Quite a difference from before, huh?

BEFORE:

Painted Dresser_Before

AFTER:

Painted Dresser_Final

On an unrelated note, happy birthday to my neighbor Allie and her twin Shelly ūüôā

Home Improvement, Paint

Chevron Accent Wall

Last night I was beyond hyper and spontaneously decided to tackle my faux backsplash/accent wall in my laundry room. I think my spontaneity was key in the project, otherwise I would have over thought everything from the design to the colors.

I have seen so many designs online lately for accent walls: quatrefoil, shell, stripes, chevron… you name it, it’s been done. In my cracked out state, I went with a segmented chevron pattern and I LOVE IT. Also, it was way easy. Way.

I was too into groovin’ to my sweet tunes last night to take a ton of photos (imagine a quality mix of Bohemian¬†rhapsody, Baby got back and Beloved)¬†¬†but here’s the gist of what I did:¬†I wanted the wall color to show through my pattern so it tied the accent wall into the rest of the space, so using 1″ tape I taped vertical stripes on my wall with no intention of filling them in. I spaced my lines out using a small level as my measurement. Honestly, I did this to avoid doing math. It’s about 9″ wide and was a perfect spacer. It also doubled as a level — go figure. I made sure my lines were pretty darn straight. They weren’t perfect, but they were mostly straight.

Then, I started to create my chevron pattern. I grabbed a pen and started marking my tape where other pieces of tape needed to intersect. Again, I used my level as a spacer. I placed it at the top of my cabinet and marked at the bottom, continuing until it wouldn’t fit anymore. I did this for all of the tape, then connected the dots.

Here’s a fun tip — if and when you run out of your painter’s tape, and if you just so happen to have masking tape or washi tape in the same width, you can use it as a substitute for painter’s tape. Yes, this happened. I was sad to paint over my mint tape, but didn’t want to lost my awesome energy and stamina with the project so I made the sacrifice.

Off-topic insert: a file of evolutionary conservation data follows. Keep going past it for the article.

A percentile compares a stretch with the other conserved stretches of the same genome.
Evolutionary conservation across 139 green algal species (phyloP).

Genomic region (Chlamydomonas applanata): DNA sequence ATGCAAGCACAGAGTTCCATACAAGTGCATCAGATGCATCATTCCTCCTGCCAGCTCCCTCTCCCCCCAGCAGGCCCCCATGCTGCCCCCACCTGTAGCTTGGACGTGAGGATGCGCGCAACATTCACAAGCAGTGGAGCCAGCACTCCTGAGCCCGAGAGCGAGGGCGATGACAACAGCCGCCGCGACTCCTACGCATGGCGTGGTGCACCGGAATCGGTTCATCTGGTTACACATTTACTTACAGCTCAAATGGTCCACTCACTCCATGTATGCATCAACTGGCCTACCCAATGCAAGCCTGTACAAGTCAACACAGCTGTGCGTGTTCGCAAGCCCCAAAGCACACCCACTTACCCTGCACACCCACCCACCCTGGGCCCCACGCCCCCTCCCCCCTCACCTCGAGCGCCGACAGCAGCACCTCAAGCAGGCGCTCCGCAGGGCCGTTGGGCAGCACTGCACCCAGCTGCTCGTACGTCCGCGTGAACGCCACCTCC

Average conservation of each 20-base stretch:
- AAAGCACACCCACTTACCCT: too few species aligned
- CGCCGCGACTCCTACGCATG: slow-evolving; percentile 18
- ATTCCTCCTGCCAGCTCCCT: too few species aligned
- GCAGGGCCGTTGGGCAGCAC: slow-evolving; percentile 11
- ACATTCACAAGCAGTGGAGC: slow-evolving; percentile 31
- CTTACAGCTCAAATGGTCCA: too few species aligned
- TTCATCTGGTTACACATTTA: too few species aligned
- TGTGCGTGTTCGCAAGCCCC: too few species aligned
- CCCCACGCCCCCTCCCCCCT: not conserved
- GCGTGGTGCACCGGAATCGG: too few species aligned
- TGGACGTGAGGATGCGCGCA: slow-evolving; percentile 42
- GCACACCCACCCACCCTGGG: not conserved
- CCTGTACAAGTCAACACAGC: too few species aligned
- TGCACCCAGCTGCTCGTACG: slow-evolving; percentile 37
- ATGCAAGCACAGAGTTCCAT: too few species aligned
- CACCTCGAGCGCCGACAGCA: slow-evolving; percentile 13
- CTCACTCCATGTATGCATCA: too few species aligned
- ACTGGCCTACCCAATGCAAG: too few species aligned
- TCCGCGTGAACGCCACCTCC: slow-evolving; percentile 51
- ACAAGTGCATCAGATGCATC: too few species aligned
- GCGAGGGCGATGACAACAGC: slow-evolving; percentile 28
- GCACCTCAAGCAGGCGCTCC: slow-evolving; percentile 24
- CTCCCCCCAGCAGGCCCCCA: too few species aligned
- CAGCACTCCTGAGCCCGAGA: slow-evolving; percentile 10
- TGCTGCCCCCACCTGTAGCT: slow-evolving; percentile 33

{A Smith of All Trades} Chevron wall taped up

With my pattern taped and ready to paint, I started to apply my paint colors: metallic gold (Thanks, Martha!) and ivory/manilla. I originally was going to do something with bolder pops of color, but went for the metallic paint as my bold choice. I also was going to add a third color, but my pattern only took up so much room and the third color probably wouldn’t have added anything to it.

{A Smith of All Trades} Chevron wall taped up and painted

I painted two coats of each color onto the stripes before removing all of the tape.

*Drumroll*

{A Smith of All Trades} Chevron wall

Love love love love love love love. Love. Had I thought this project out more, I probably would have gone with a mint or teal chevron stripe, but I am so glad I didn’t. I think the gold tones play off the countertop wonderfully, and make the gray cabinets pop even more.

I started this project after dinner at 5:30(ish) and was cleaning up at 7:30 p.m. — not to bad for the fabulous result!

BEFORE:

{A Smith of All Trades} Laundry Room

AFTER:{A Smith of All Trades} Chevron wall again